Effect of food patch discovery on the number of American Crows (Corvus brachyrhynchos) using a flight lane

William Langley


In winter, American Crows (Corvus brachyrhynchos) move back and forth between night roosts and foraging sites along flight lanes. If communal roosts act as information centres, we would expect more birds to use a particular flight lane after discovery of a new food patch on that route. In this study, I investigated how the number of crows using different flight lanes was affected by the establishment of artificial food patches, as well as how crows responded to multiple days of provisioning and to the location of the food patch relative to the flight lane. After discovery of a food patch, the number of crows using the flight lane closest to it increased, while numbers using adjacent flight lanes remained the same or decreased, particularly when the patch was in the path of the flight lane and when food provisioning occurred for 2 consecutive days. These results support the idea that crows using winter roosts may make use of information on food availability obtained at the roost.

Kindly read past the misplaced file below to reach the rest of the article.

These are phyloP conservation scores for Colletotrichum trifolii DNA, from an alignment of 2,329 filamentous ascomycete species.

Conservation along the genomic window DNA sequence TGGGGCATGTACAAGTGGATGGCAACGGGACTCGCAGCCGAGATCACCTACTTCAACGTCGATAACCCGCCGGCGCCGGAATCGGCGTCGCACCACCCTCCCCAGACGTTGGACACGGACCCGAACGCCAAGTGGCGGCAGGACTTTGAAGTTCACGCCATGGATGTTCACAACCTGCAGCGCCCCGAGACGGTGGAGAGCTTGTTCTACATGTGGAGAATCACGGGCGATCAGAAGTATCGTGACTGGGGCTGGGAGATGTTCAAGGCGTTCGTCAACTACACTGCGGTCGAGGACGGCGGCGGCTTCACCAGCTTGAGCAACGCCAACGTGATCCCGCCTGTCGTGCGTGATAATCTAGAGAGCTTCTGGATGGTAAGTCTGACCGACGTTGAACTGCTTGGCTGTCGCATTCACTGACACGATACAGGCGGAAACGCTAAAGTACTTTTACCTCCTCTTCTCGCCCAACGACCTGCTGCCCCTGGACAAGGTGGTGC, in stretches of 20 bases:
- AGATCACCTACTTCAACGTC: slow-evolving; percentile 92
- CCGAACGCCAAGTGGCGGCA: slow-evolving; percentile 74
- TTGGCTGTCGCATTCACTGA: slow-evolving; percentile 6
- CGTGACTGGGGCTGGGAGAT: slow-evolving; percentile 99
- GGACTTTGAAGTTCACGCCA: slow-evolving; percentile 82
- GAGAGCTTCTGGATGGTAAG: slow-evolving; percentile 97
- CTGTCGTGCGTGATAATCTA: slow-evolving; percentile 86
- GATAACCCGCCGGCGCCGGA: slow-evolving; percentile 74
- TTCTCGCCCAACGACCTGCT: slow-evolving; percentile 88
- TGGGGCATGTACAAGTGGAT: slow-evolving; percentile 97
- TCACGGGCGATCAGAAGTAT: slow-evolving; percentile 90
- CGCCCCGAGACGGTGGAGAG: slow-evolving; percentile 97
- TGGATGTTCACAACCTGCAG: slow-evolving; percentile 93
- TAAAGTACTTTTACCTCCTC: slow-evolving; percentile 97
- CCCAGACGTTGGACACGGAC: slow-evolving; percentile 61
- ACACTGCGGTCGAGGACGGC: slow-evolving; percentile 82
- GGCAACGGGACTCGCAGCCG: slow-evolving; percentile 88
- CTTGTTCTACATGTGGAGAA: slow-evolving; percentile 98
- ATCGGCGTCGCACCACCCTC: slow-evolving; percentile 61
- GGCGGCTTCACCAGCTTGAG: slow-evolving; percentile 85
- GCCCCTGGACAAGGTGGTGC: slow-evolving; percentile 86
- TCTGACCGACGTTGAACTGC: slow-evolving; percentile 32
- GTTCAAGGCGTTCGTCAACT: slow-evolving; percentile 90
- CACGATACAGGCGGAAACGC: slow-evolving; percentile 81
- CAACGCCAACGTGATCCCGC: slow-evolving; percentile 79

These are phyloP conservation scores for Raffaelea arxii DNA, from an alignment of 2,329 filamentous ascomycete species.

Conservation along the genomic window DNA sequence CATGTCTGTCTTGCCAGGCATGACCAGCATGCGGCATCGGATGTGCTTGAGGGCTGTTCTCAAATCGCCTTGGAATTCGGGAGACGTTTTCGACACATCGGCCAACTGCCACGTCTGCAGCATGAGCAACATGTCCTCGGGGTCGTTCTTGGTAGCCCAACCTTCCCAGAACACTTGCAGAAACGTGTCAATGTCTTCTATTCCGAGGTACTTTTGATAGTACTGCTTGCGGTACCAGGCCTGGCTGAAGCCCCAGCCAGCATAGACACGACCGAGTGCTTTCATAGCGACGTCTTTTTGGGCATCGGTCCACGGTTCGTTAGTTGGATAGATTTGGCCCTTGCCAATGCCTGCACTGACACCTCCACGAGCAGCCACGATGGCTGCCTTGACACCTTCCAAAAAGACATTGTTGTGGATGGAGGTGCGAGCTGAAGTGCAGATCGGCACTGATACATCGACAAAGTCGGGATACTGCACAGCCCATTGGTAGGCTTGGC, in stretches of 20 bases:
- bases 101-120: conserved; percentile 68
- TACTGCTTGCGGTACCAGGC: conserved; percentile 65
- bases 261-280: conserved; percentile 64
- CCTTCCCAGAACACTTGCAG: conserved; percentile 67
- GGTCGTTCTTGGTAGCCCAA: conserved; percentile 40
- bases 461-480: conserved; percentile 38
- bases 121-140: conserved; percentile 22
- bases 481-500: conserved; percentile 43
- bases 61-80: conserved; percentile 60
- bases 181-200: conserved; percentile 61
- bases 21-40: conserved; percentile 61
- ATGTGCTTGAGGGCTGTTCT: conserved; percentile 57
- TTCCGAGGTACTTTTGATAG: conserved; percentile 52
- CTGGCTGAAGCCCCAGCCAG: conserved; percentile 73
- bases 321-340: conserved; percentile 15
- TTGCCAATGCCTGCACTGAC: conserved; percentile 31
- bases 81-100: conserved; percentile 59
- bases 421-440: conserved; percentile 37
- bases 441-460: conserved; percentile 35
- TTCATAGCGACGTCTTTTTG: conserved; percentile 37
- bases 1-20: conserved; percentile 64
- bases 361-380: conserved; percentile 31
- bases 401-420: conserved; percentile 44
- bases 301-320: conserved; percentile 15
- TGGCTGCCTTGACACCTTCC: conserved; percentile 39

American Crow; Corvus brachyrhynchos; flight lane; winter roost; food patch; communication

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DOI: http://dx.doi.org/10.22621/cfn.v128i2.1586

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